Legalizing marijuana has little to no impact on rates of violent or property crime, according to a new study that was funded by a federal agency. The policy change did seem connected to a long-term decline in burglaries in one state, however.
While previous attempts to understand the relationship between legal cannabis markets and crime have turned up mixed results, researchers involved in this study used an enhanced methodology — a “quasi-experimental, multi-group interrupted time-series design” — to produce stronger evidence.
The study, published in the journal Justice Quarterly and funded by the federal National Institute of Justice, found that violent and property crimes rates were not affected in a statistically significant way in the years after Colorado and Washington state became the first in the nation to legalize marijuana for adult use.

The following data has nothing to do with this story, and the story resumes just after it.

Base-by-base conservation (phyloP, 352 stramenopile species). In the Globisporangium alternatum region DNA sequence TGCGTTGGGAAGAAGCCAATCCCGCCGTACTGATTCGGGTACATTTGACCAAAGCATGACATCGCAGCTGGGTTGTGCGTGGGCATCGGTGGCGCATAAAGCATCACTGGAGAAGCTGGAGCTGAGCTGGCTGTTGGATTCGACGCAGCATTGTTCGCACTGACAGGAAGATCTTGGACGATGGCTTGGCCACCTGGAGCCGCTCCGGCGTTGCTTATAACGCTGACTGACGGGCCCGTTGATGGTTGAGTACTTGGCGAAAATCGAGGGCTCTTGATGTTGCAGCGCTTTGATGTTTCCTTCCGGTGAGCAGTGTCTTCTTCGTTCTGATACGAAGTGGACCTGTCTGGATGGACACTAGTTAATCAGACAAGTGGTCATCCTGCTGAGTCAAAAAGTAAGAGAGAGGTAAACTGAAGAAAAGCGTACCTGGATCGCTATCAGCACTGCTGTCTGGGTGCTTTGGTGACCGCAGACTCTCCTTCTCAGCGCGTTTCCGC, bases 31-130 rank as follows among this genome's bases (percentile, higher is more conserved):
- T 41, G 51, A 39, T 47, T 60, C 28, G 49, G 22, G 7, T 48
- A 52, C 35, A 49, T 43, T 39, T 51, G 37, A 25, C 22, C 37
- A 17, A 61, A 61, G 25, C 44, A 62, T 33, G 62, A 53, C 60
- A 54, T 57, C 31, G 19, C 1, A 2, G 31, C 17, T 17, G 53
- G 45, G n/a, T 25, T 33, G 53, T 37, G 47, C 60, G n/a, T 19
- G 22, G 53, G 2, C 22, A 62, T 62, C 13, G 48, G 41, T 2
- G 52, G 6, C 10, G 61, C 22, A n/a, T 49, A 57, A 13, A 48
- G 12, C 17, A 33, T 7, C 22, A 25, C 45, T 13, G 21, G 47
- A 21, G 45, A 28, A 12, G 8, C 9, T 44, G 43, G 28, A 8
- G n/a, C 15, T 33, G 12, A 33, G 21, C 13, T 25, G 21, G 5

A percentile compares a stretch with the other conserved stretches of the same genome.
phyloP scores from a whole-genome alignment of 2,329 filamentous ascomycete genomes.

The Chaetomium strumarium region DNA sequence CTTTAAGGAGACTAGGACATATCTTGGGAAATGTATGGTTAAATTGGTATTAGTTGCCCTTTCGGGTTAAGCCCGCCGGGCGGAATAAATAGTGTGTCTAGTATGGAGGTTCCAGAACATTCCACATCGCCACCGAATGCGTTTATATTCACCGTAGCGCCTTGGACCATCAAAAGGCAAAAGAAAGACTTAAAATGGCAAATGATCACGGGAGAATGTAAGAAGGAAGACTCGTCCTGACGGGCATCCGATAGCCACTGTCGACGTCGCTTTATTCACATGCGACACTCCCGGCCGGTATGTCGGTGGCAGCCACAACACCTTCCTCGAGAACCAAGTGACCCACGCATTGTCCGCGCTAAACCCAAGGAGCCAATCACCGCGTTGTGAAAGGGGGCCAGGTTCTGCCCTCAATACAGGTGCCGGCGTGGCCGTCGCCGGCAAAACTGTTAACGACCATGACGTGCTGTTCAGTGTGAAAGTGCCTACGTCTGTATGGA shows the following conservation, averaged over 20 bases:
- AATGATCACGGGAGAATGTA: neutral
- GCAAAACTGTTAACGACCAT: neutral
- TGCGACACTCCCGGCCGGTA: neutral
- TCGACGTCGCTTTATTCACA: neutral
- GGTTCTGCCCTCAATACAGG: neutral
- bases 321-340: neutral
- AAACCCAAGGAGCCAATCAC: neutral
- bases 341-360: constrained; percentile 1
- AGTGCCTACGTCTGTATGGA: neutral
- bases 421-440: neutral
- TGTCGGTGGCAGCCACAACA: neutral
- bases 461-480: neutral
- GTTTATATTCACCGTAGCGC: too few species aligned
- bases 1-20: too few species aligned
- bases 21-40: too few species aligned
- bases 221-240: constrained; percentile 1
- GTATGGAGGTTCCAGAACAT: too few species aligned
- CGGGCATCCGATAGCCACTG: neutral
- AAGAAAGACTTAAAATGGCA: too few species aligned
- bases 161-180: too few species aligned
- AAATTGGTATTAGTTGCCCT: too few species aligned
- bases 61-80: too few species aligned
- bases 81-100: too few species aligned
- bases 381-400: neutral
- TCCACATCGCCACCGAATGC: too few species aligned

“Our results suggest that marijuana legalization and sales have had minimal to no effect on major crimes in Colorado or Washington,” the paper concluded. “We observed no statistically significant long-term effects of recreational cannabis laws or the initiation of retail sales on violent or property crime rates in these states.” The study’s authors explicitly cited… The Boston Globe